What’s that? In Japan, phone has answer

“If you stand on a street corner in Tokyo today, you can point a specialized cellphone at a hotel, a restaurant or a historical monument, and with the press of a button the phone will display information from the Internet describing the object you are looking at.”

The technology is a combination of GPS + compass + internet connectivity. With the GPS chip on-board, the phone knows where it is, and with the compass it can tell which direction you are facing. Using that information, the phone can perform a very accurate location-based search.

It would be interesting to combine this technology with what the ZoneTag folks are doing on location-based image recognition. It’s pretty easy to imagine mobile devices that can tell exactly what you are looking at, translate signs, give directions, and pull in community feedback to help navigate and explore the world. Anyone who’s experienced the joy of wandering foreign cities can appreciate the value in having your mobile keep an eye out for restaurants and activities nearby that you won’t want to miss!

Shopping for a new helmet..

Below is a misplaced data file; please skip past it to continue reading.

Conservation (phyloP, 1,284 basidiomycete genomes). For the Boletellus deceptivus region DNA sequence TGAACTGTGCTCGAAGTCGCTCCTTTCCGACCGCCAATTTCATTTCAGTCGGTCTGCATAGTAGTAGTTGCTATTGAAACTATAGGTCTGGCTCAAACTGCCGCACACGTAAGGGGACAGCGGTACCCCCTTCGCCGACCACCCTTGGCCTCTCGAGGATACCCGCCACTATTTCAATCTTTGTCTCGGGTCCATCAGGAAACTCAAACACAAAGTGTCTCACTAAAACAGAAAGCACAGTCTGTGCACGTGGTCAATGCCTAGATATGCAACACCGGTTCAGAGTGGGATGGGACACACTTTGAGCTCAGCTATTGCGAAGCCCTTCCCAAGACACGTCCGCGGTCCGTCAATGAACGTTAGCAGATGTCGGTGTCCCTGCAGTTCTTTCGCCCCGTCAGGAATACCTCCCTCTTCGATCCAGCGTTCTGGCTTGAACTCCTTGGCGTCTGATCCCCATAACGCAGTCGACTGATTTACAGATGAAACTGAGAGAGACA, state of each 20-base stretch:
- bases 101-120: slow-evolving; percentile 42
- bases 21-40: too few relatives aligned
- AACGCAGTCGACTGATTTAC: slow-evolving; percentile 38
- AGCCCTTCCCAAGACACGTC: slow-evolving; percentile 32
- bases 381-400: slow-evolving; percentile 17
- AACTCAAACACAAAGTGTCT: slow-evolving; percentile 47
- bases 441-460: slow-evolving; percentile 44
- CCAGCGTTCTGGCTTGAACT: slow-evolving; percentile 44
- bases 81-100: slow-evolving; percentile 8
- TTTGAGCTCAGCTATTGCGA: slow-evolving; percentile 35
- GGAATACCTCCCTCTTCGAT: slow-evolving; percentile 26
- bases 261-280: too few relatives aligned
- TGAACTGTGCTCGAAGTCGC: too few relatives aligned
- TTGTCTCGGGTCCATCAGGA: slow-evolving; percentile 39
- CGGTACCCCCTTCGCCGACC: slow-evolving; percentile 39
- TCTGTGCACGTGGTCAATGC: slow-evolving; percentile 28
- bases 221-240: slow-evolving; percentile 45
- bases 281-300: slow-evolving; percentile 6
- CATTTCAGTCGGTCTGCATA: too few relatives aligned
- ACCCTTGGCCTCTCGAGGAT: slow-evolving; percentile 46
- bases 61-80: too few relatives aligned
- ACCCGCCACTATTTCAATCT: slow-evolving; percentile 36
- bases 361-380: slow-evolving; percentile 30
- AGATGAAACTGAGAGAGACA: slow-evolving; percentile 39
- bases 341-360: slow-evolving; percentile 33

I’ve been slowly shopping for a new mountain biking helmet, and in the process, heard a rather interesting story yesterday that I wanted to pass along.

Most of my riding is what I’d call “urban assault”, meaning, general mucking around in the city — jumping off things that were never meant for entertainment. If I’m on the trails, I prefer downhill riding, and again, just goofing around having fun rather then riding for “exercise” per say. In addition to playing around on bikes, I also use them for general transportation. Because of these uses, I really have two different needs when it comes to a brain bucket. For the general transportation and easy trails, a traditional bike helmet serves just fine. However, when playing around on asphalt and rocks, a full-face helmet is a wise choice for those looking to avoid medical bills.